Connect with us

Ontario adjusts vaccine schedule due to delays

1.4

News

main image

News

Ontario adjusts vaccine schedule due to delays

Ontario says it’s slightly slowing the pace for some COVID-19 vaccinations in response to a shipping delay from drugmaker Pfizer BioNTech.

Chief Medical Officer of Health David Williams says the company’s decision to temporarily delay international vaccine shipments will likely have an effect on the province, though the full impact of the move is not yet known.

Williams says long-term care residents, caregivers and staff who already received their first dose of Pfizer’s vaccine will receive their second dose between 21 and 27 days later, no more than a week longer than originally planned.

He says the timetable will be longer for anyone else receiving the Pfizer vaccine, with second doses being delivered anywhere from 21 to 42 days after the initial shot.

The adjustments come as Ontario reported 3,056 new cases of COVID-19 in the past 24 hours, along with 51 new deaths related to the virus.

Hospitalizations related to COVID-19 stand at 1,632, with 397 patients in intensive care.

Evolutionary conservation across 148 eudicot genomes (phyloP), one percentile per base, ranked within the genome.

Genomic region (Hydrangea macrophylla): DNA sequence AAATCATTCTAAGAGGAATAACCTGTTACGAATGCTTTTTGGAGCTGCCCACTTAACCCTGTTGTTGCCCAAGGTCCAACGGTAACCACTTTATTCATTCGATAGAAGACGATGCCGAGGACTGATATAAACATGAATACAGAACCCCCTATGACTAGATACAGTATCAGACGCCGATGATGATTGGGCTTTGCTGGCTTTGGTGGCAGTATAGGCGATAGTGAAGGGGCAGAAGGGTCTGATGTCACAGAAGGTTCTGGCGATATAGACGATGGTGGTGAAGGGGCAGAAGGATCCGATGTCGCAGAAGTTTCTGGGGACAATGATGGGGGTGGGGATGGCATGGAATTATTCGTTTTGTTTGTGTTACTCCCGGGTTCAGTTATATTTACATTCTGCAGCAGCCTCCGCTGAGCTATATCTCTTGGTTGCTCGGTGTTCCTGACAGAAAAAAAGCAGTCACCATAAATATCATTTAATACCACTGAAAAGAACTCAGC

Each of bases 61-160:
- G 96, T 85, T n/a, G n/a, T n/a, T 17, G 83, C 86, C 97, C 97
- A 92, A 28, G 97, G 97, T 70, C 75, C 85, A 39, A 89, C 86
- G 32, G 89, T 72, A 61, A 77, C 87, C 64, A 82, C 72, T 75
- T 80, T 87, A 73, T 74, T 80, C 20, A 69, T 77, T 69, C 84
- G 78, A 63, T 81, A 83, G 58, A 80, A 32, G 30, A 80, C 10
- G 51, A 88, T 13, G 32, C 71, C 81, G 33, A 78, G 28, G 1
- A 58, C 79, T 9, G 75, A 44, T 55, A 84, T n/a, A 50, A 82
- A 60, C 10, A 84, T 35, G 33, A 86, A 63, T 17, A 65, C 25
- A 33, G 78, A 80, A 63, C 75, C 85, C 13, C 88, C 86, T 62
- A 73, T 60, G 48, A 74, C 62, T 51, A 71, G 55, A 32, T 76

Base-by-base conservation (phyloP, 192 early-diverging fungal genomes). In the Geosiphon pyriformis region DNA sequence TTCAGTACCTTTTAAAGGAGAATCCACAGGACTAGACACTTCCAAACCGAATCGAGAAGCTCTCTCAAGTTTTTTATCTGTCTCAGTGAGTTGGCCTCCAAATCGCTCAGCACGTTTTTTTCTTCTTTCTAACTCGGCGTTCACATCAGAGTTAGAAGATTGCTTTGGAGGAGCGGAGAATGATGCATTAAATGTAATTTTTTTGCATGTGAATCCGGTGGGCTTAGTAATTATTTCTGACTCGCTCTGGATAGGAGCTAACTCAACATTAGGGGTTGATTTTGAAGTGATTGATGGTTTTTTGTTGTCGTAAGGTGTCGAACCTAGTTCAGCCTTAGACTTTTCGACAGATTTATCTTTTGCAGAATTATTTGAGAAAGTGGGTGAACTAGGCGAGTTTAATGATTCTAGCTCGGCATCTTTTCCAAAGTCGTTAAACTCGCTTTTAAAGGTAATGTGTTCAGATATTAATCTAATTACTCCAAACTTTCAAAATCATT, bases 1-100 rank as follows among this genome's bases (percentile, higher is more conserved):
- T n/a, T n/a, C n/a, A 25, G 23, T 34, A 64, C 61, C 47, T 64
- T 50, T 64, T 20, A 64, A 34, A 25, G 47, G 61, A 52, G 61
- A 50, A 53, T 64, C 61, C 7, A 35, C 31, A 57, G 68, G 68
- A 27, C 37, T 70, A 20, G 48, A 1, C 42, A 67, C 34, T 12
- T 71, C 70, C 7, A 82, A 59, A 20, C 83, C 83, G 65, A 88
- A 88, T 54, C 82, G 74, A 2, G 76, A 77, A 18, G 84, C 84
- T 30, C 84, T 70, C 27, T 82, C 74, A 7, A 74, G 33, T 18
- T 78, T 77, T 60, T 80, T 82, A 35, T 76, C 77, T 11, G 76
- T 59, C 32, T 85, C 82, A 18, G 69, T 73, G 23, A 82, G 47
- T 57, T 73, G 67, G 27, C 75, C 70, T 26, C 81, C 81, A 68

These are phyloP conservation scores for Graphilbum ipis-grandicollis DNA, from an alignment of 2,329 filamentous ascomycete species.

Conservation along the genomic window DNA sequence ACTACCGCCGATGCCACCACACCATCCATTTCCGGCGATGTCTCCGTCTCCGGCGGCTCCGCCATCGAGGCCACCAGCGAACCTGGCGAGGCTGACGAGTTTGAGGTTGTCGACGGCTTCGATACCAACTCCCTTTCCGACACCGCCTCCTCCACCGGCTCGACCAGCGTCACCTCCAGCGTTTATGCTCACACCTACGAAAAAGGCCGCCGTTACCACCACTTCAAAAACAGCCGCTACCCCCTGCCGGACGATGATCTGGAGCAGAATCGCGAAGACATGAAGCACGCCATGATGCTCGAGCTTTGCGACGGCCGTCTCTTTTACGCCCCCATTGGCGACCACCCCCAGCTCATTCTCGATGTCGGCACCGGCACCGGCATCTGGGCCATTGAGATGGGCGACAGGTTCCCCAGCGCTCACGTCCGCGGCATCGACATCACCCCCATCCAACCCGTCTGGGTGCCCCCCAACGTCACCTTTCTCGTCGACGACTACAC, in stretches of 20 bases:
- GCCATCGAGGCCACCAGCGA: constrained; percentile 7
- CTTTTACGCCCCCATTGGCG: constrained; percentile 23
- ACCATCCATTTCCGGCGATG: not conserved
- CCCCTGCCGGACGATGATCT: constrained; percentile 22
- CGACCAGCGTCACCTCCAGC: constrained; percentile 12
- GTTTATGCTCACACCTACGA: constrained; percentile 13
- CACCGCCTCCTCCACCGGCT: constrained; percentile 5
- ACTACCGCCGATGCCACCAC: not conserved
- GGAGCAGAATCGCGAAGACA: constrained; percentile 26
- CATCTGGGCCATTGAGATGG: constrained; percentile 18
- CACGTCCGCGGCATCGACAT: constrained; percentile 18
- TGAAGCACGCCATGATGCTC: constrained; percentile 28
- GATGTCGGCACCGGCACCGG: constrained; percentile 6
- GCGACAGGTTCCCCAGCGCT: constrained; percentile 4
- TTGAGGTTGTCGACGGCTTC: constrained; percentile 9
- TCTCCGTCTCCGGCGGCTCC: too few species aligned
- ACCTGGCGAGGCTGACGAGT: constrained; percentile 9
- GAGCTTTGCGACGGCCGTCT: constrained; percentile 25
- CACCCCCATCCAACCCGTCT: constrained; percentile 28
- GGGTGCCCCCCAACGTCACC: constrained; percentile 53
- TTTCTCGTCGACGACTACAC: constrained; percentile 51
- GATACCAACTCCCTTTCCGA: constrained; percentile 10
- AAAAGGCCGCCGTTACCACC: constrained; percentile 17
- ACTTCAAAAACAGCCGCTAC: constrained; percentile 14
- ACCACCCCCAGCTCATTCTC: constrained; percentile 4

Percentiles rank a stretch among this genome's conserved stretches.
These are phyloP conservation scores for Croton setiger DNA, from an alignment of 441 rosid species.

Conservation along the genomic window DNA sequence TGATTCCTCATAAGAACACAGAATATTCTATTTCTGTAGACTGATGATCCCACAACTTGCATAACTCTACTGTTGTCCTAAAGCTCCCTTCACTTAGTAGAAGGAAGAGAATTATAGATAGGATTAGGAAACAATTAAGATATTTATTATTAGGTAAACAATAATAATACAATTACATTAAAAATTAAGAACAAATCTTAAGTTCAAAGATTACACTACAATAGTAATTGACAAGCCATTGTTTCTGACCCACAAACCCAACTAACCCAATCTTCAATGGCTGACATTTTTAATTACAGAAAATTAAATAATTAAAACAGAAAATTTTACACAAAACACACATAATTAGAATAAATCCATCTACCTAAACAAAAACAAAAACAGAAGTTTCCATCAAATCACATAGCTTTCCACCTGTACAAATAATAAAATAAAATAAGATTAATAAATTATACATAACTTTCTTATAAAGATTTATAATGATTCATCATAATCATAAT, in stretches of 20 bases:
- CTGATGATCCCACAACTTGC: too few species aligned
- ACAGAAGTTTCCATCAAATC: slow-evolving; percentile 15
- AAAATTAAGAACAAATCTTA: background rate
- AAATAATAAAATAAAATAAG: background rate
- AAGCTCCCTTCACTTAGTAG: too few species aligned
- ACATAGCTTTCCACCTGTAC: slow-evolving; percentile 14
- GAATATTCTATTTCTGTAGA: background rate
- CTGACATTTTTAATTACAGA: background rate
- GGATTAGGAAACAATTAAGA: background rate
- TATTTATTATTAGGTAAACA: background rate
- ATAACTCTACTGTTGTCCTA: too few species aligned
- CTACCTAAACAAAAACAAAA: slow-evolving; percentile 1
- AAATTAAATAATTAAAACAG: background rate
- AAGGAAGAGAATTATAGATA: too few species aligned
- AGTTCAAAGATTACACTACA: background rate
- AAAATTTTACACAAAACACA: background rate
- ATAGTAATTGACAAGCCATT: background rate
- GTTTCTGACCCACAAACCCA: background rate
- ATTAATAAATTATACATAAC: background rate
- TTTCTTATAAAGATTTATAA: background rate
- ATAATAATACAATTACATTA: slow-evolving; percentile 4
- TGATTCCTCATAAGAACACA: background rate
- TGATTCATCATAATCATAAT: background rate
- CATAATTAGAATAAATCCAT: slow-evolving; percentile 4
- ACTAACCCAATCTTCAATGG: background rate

Health Minister Christine Elliott said Toronto and the neighbouring regions of Peel and York continue to post the highest infection rates in the province. She said 903 of the most recent diagnoses were found in Toronto, with 639 in Peel and 283 in York.

Some of those regions are among those targeted by a government blitz of big box stores which got underway on Saturday.

The province said earlier this week it would send 50 inspectors to stores in five regions — Toronto, Hamilton, Peel, York and Durham. They’ll be looking to ensure the retailers are complying with the province’s tightened public health rules, which went into effect on Thursday along with a provincewide stay-at-home order meant to curb the spread of the virus.

Labour Minister Monte McNaughton has said inspectors will focus on compliance with masking and physical distancing rules, as well as other health guidelines.

He said they’ll have the authority to temporarily shut down facilities found to be breaching the rules, and to disperse groups of more than five people.

The minister said inspectors will also be able to issue tickets of up to $750 to management, workers or customers if they’re not abiding by the measures.

Premier Doug Ford, who has faced criticism for allowing big-box stores to remain open for on-site shopping while smaller businesses are restricted to curbside pickup or online sales, vowed this week to crack down on big lineups and other infractions at large retailers.

To Top